It would be pleasant to report that Scotland's cricketers were warming up for Tuesday's Twenty20 meeting with England, a high-profile occasion, which is being screened live on TV, with a steely team spirit and a Musketeer-style pride in unity and collectivism.
Sadly, it would also be the Pravda version of the truth.
Instead, the Scots have just stumbled into a new controversy, following reports that their experienced paceman, John Blain, has walked out of the squad's headquarters, after engaging in a furious discussion with his captain, Gavin Hamilton, over aspects of the team's performance during their six-wicket defeat to the Bangladeshis in an unofficial warm-up match at the John Paul Getty Ground in Wormsley last Friday.
For those of us on the periphery, the news is scarcely a surprise, considering that Scotland's cricketers seem to have morphed into a family at war during the last three years. Coaches have come and gone, amid rumours of dressing-room dissent, while the side's results have dipped alarmingly since their success at the ICC Trophy in 2005; a number of younger players have expressed their frustration at what they perceive to be a closed-shop within the international ranks; and the likes of Colin Smith, the 36-year-old wicketkeeper, recently reacted to being dropped, following Scotland's abject failure to qualify for the 2011 World Cup, with a newspaper column which aimed pot shots at Cricket Scotland's chief executive, Roddy Smith.
Blain, for his part, was a talented footballer in his youth, and appears to have picked up some of the less palatable attributes of the soccer set. Prior to the 2007 World Cup in the West Indies, the Scottish media were invited to meet the team before their departure for the Caribbean, at the Grange club in Edinburgh. It should have been a pretty relaxed occasion - the majority of the journalists present loved their cricket and had no desire to upset Ryan Watson and his team-mates on the eve of the biggest event of their lives.
But, even on that day, resentment was simmering. I sought to arrange a brief interview with Blain, a request to which he eventually acceded, but we had barely started talking when he began berating me for "negative" coverage of Scottish cricket. He then went further - and, in my book, too far - by arguing that the assembled journalists should, more or less, be cheerleaders for Blain and his colleagues, because they were competing as amateurs and weren't on a level playing field with their English county opponents, let alone the likes of the Australians and the South Africans, in their World Cup group.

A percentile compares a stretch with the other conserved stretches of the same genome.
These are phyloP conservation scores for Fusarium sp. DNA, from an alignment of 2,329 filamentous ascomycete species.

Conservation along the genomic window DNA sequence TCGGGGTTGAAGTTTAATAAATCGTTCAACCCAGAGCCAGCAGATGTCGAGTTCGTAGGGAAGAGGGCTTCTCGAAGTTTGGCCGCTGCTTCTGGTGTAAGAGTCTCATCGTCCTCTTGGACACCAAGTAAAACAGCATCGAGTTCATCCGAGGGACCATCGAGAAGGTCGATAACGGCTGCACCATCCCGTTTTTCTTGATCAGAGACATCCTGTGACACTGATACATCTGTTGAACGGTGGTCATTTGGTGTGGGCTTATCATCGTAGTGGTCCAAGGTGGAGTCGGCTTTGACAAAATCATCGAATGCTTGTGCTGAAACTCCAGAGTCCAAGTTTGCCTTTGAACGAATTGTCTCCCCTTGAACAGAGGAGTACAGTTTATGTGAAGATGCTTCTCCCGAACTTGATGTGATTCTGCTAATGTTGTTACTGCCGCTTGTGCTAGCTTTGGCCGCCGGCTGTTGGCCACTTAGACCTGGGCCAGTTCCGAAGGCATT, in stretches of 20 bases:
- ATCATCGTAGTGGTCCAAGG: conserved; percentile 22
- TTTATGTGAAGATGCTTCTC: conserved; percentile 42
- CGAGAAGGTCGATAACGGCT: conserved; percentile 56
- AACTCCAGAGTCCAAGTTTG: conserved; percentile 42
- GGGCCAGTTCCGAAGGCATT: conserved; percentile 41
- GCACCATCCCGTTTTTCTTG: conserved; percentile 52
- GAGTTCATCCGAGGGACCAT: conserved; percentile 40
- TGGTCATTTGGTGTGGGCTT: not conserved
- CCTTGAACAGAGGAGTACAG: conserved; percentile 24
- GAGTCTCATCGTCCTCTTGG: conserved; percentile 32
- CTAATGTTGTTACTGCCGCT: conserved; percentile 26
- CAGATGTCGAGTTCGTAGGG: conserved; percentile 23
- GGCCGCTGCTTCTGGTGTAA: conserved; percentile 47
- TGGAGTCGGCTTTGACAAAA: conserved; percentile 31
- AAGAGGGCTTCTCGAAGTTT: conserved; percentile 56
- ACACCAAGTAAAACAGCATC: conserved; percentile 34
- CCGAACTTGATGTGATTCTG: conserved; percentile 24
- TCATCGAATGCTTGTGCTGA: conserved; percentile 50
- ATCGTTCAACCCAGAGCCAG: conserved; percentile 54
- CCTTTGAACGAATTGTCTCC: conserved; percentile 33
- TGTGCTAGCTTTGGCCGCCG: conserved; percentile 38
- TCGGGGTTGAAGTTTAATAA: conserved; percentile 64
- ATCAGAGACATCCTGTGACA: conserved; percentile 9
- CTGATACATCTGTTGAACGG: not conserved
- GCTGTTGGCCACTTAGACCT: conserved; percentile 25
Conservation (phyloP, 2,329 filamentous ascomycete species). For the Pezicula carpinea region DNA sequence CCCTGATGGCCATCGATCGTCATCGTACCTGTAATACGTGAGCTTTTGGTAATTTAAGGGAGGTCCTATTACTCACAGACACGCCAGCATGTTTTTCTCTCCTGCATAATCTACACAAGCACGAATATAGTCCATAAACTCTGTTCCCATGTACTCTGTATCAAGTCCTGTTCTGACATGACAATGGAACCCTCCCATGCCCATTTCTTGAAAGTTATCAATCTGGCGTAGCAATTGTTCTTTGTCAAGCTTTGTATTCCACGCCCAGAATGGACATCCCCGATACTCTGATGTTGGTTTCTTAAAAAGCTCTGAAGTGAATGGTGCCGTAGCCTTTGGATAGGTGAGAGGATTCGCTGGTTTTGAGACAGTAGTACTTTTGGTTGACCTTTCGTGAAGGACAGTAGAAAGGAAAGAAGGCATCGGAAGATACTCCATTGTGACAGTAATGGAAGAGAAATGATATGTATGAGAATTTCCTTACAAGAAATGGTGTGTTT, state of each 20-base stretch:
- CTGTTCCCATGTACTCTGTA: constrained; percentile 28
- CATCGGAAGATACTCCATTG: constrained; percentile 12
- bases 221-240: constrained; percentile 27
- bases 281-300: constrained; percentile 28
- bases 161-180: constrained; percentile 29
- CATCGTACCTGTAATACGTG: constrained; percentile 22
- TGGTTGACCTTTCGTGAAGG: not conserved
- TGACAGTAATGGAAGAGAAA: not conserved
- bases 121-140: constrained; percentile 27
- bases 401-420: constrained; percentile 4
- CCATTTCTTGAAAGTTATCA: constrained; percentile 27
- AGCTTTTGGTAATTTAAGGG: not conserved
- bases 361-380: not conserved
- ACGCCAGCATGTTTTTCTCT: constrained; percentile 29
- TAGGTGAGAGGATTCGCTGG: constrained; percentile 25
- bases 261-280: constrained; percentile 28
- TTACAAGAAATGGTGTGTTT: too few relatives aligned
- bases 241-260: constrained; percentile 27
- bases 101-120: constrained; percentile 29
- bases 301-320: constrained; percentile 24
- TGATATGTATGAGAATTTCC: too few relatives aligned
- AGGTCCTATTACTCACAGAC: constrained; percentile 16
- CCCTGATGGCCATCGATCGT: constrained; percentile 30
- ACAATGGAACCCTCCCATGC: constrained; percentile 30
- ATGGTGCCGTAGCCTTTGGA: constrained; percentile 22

When I responded by saying that Blain could hardly expect any fair-minded observer to praise Scotland to the skies when they tasted victory and yet gloss over their deficiencies when they fell short, he looked at me with a faint mixture of contempt and bemusement which will be familiar to anybody who has watched Barry Ferguson's antics over the last few months.
The interview was terminated, abruptly. His last words were: "Be more positive." Whereupon the Scots were mauled by Australia and South Africa, as the prelude to being dismantled by the Netherlands, a one-sided contest in which only one Scot - Blain himself - was entitled to feel immune from criticism. And elsewhere, the Irish, as they have done ever since, were making waves and beating higher-ranked opponents while qualifying for the Super Eights and meriting positive headlines.
Since then, it has been all downhill for the Scots. Individuals who should have been replaced remain in the set-up, and woe betide anybody, including coaches, as Peter Drinnen discovered to his cost, who tries to plan for the future. In which light, Blain's departure, though premature, is not exactly a shock to the system, even if it could hardly have happened at a worse time for Hamilton and the rest of his Scottish party.
But really, one has to examine the whole Cricket Scotland structure when stories such as these keep recurring. Lloyds TSB are not renewing their sponsorship at the end of this season and now, the day before a mouth-watering clash with England, the focus is on internecine warfare and splits in the camp rather than building up the Scots. It stinks to high heaven and, whatever the alleged points of dispute between Blain and Hamilton, it's hard to forgive anybody who walks out on their country, whether it is Kris Boyd or John Blain. And if that is being negative, then maybe the problem lies with them.